Odilon’s post-apocalyptic romp makes an impression
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Los Angeles Fashion Week had already ended (twice) by the time we stopped into a fashion / film collaboration Wednesday night, and honestly, the last thing we wanted to do was navigate a seedy stretch of Sunset Boulevard en route to a dinner party. But boy, we’re sure glad we did, since it acquainted us with a new designer whose work --and name -- we’re all likely to see more of in the future. That name is Stacey Clark, a 2008 FIDM graduate who hails from Victoria, Canada. Holding court at the Eighth Veil Gallery while ‘Dual,’ a five-minute collaborative film by Alia Raza that featured the designer’s clothes on Alli McCullough Cripe and Annakim Violette (the latter of which also happens to be Tom Petty’s daughter) spooled in the background, Clark, whose long red hair, fair skin and sleek black hobble dress (from her own line) made her come across like a flame-haired version of Morticia Addams, explained that her label Odilon was named as an homage to the French post-Impressionist painter Odilon Redon.
‘He’s one of my favorites because he started out as an Impressionist and then he went in a dark direction,’ said the former art history student, adding, ‘I hate the sunlight.’
While that may sound like high-brow art snobbery, the collection was full of surprisingly wearable pieces, including a black wool and leather double lapel jacket, a black sponge neoprene vest, a rain slicker made from a nylon-coated, blaze-orange spiderweb organza, and a rabbit fur vest with a Hazmat orange underdye that managed to look dangerous and delicate at the same time. The black leather ‘ball bag,’ suspended from silver chains and a black leather wrist strap, were just naughty, but in that salable Alexander Wang way.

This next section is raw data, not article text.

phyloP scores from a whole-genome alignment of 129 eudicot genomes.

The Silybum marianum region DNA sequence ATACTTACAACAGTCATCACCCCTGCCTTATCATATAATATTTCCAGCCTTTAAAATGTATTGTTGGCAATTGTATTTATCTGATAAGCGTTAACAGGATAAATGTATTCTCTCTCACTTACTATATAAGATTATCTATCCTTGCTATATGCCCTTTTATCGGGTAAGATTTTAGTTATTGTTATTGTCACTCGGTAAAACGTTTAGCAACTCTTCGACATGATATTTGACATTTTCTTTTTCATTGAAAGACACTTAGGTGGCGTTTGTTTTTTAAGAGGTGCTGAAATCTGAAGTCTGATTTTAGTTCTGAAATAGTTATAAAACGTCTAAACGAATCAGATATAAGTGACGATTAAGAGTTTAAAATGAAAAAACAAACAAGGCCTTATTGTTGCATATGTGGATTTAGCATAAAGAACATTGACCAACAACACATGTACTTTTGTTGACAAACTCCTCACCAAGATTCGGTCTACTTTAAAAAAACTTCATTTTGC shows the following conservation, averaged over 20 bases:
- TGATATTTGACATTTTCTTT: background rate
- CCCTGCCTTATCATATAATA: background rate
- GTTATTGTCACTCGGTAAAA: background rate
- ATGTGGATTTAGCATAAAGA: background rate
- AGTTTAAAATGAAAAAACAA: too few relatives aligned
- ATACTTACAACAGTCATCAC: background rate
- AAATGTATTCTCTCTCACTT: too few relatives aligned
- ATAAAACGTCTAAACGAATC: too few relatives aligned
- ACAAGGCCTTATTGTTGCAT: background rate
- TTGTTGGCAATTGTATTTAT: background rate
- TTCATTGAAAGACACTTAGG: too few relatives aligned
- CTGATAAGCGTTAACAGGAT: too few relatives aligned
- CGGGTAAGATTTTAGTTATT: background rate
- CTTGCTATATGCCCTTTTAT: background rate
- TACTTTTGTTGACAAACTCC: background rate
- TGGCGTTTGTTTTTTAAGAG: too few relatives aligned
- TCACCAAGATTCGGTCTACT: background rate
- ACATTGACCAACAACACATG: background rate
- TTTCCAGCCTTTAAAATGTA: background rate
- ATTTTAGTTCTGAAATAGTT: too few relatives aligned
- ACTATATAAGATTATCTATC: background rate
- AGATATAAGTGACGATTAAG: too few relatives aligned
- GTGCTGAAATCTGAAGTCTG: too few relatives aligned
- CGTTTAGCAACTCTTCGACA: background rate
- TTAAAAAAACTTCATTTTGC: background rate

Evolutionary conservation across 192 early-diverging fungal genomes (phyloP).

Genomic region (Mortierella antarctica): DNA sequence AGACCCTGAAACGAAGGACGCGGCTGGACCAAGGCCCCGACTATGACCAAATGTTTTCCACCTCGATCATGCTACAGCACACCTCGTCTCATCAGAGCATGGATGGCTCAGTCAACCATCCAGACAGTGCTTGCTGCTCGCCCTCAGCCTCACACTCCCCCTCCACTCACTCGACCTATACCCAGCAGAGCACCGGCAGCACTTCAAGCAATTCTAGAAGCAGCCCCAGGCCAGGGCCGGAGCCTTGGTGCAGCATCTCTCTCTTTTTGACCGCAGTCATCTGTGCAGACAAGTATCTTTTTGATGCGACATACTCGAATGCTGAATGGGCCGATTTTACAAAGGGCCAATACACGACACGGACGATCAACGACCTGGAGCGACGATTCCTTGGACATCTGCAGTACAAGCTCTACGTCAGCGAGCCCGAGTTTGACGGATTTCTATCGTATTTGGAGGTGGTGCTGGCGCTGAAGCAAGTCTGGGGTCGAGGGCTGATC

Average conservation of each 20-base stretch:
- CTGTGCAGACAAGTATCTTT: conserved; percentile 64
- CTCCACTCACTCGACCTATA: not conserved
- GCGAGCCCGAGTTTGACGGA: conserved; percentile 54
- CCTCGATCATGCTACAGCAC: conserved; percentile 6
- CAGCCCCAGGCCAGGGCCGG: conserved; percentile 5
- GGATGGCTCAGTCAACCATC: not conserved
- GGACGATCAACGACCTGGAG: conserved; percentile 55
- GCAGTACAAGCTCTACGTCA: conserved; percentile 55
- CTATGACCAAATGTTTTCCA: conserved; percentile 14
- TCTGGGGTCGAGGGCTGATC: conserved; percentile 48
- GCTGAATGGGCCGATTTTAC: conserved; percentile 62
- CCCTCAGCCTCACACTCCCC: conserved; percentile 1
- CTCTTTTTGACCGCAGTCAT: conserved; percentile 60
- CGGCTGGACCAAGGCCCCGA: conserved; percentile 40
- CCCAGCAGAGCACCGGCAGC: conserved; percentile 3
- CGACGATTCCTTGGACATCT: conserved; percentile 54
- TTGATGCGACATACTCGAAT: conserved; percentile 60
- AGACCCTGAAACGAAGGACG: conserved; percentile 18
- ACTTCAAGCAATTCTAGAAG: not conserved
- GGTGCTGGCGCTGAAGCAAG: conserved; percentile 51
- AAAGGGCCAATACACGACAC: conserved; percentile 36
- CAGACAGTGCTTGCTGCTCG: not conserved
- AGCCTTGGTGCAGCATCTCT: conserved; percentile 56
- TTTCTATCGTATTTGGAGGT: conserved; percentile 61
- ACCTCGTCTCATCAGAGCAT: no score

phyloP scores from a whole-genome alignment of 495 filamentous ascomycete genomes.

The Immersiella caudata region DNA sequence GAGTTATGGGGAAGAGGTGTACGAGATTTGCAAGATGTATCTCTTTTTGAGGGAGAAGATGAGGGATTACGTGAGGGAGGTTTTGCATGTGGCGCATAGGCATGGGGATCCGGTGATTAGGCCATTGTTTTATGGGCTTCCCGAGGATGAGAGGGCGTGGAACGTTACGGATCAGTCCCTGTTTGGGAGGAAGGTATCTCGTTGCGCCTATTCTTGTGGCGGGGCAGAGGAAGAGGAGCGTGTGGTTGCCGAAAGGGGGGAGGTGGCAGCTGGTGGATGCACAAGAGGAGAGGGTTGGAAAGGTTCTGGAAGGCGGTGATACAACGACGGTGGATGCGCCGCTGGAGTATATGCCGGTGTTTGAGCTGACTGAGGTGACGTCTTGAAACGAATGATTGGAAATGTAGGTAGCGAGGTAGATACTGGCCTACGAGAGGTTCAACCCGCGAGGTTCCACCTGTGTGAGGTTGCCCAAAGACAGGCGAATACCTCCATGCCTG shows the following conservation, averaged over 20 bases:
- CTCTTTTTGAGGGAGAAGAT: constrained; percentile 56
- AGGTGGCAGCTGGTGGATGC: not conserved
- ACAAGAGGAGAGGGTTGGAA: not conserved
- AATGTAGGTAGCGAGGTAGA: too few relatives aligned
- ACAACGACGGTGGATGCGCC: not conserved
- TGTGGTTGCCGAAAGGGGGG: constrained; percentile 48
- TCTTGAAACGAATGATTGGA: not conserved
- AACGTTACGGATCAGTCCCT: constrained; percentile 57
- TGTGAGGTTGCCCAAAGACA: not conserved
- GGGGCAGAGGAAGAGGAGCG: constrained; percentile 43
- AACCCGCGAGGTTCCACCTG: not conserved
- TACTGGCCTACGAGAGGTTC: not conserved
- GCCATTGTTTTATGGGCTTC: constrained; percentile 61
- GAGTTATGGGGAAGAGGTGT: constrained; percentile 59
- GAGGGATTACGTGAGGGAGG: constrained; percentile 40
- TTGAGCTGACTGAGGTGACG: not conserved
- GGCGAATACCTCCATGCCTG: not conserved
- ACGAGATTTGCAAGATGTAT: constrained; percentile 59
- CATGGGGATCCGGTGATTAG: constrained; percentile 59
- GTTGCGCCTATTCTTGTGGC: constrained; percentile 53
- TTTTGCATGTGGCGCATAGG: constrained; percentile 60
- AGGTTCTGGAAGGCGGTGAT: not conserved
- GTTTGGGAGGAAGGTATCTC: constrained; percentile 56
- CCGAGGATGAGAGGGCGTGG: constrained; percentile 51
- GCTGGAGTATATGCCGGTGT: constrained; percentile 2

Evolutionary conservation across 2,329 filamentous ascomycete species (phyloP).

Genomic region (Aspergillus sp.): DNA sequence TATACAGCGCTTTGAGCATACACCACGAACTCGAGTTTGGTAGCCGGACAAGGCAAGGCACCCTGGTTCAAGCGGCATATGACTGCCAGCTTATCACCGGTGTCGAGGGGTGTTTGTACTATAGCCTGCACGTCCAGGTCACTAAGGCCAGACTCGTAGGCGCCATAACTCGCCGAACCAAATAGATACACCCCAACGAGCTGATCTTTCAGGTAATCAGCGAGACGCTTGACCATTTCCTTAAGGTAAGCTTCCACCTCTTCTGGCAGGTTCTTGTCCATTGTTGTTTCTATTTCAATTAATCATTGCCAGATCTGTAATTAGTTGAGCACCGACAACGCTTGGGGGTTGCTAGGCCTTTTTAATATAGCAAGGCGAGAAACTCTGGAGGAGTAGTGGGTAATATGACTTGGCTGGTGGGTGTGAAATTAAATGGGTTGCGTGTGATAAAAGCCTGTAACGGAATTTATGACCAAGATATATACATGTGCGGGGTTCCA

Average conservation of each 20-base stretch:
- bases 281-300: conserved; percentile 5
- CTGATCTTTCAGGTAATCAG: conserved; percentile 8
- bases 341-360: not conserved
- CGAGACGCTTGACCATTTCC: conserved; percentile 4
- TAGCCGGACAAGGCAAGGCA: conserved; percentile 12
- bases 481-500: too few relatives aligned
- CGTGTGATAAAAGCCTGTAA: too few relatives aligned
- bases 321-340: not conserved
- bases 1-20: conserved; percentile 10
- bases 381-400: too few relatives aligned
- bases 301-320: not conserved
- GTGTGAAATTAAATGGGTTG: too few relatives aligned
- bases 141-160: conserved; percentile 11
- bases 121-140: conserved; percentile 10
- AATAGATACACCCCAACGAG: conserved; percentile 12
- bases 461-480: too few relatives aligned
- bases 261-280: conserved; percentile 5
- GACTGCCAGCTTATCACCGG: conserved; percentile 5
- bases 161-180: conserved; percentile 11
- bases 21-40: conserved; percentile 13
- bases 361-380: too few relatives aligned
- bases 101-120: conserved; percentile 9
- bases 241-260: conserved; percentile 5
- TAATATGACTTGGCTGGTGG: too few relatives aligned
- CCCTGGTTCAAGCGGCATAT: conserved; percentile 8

And if those nylon-coated jersey leggings looked and felt a bit off-puttingly like human skin (or ‘zombie skin,’ as the publicist offered), you can chalk it up to the dark aesthetic that seems to seep into so many Southern California-born designers from Rick Owens to Rodarte.
This designer’s inspiration was post-apocalyptic, ‘the idea of a rabbit living near a nuclear power plant,’ she said. (Clearly Clark enjoys the idea of living on the edge; the film was made six hours after the last earthquake, right over the San Andreas fault.)
Odilin officially debuted last season, making this just the second outing for Clark and assistant designer Harold Kuhn. The line is on target to be stocked at 4510 in Dallas, Switch and Curve in L.A., and prices range from $100 to $1,700 but average in the $600-$700 range.
Since the line is completely designed and manufactured in Los Angeles, we had to ask about the prominence of the raincoat in the collection.
‘Where I come from it rains for nine months of the year,’ Clark said. ‘My mother would kill me if I didn’t do a raincoat.’ -- Adam Tschorn and Booth Moore